Some of Liverpool's victories this season have been devastating displays of attacking football, the sort that make you glad to be a football fan.

This wasn’t one of those, a victory of solid efficiency rather than rampant flair, but it will be no less valuable. A first-half goal from Sadio Mané and a late brace from substitute Mohamed Salah were enough for Liverpool to win this one, a win over a Stoke side who were utterly desperate, even by their reasonably low standards this season.

Jürgen Klopp got creative with his starting line-up again, making six changes from the team that drew with Chelsea at the weekend, including giving a first Premier League start to the young forward Dominic Solanke. For Stoke, Crouch began his new one-year contract by coming back into the starting XI against one of his former clubs.

Stoke looked to frustrate their guests early on, not quite parking the bus but forming a sort of rolling road block, sitting fairly deep and trying to make their opponents pass through them rather than giving space behind. Initially, at least, it was like trying to push a thumb through a thick block of cheese.

But then in the 16th minute Liverpool took the lead amid a chorus of boos. The Stoke fans were already unhappy that Alberto Moreno had not been penalised for a challenge on Xherdan Shaqiri, but their ire was raised further when the referee’s assistant ruled Joe Gomez had kept the ball in on the right byline.

Replays suggested at least nine-tenths of the ball had crossed the line, so they may have had a point, but they should be more irked with the way their defence stood still when Solanke neatly laid off the cross to Mané, who delicately lifted it over Lee Grant and into the net.

For a spell Stoke were knocked off their gameplan by that early goal, but gradually they edged their way back into the game. Shaqiri was a constant, boxy menace and the lofted balls played towards Crouch always looked as if they would cause some panic in a Liverpool defence not known for its granite solidity on the road: before this game 16 of the 18 goals they conceded were away from Anfield.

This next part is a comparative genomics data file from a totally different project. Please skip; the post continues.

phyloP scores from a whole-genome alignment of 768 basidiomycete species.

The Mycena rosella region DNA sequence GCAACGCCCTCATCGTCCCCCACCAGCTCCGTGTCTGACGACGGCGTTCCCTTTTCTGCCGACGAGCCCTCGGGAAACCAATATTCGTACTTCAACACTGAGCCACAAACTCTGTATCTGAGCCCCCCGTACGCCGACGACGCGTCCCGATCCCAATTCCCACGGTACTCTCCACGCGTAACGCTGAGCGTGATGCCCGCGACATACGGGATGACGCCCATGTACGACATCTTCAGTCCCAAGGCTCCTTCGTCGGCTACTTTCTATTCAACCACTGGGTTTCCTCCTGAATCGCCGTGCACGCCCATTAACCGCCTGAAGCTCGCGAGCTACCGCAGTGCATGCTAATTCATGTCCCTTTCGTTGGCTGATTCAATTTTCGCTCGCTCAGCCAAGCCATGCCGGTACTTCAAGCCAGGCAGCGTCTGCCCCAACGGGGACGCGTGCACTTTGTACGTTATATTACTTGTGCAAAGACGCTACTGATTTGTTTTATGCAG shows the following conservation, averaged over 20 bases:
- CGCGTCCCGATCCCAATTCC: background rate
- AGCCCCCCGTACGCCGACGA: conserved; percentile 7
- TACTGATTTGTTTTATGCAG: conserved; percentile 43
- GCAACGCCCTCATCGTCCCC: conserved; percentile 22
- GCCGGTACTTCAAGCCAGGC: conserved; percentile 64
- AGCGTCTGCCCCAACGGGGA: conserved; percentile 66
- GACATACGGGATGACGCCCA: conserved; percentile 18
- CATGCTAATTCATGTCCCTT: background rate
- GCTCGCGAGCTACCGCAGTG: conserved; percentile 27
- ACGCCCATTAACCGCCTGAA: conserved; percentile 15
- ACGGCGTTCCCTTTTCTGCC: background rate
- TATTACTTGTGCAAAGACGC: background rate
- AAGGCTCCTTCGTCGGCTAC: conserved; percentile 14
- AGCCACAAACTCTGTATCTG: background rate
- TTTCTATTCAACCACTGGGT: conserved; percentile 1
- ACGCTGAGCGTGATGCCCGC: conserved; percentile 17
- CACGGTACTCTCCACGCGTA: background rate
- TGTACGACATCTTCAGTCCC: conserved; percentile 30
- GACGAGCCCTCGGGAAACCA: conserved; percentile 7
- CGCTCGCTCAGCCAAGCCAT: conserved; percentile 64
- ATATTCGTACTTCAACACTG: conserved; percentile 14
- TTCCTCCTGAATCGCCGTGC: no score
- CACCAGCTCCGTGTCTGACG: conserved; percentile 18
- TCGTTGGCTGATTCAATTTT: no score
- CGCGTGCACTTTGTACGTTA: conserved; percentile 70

The referee Martin Atkinson then produced an entirely inexplicable decision a few minutes before half-time, when Simon Mignolet rushed out of his goal and hacked down Mame Biram Diouf just outside the area.

The Liverpool keeper was only given a yellow card, presumably on the basis that Diouf’s run was angled slightly away from goal and there were defenders roughly in the same postcode, but he also would have had an open goal. Atkinson seemed to be the only man in the stadium not convinced a red should have been issued.

Stoke nearly levelled a few minutes into the second-half, when the ball fell to Joe Allen in the area, the goal virtually opening its arms and ushering the ball in from the biting cold, but it took a deflection and skipped just wide. From there Liverpool were broadly in control, not necessarily because of their own brilliance but more due to Stoke’s inadequacies.

A formation change saw Diouf move from right wing-back to striker, like a Senegalese Paul Warhurst, but it did them little good.

Particularly not when Joe Allen walloped a half-volley way over the bar after a cushioned Peter Crouch header set him up around 10 yards from goal. The groans from the home fans were almost a constant background noise, only briefly punctuated when Bruno Martins Indi and Alex Oxlade-Chamberlain went nose-to-nose over a foul by the former on the latter.

With 13 minutes remaining, Liverpool scored again. Mané made Ryan Shawcross look foolish on the right side of the area, zipping around him like a speedboat circling an oil tanker, before clipping a cross to substitute Salah at the far post. Initially the ball looked a little deep, but Salah set himself and hammered an unstoppable volley into the roof of the net.

It was 3-0 a few minutes later. More deeply questionable defending saw Erik Pieters woefully misjudge a header back to Grant, Salah leapt on the ball and tucked it home with the confidence of a man in the form of his life. Which, as it happens, he is.

All that was left to do was for Mark Hughes to bring on Charlie Adam, as if to remind Liverpool that their team hasn’t always been lightning fast, dynamic young colts. The away fans spent the remainder of the game merrily singing Christmas songs.

Source: Guardian

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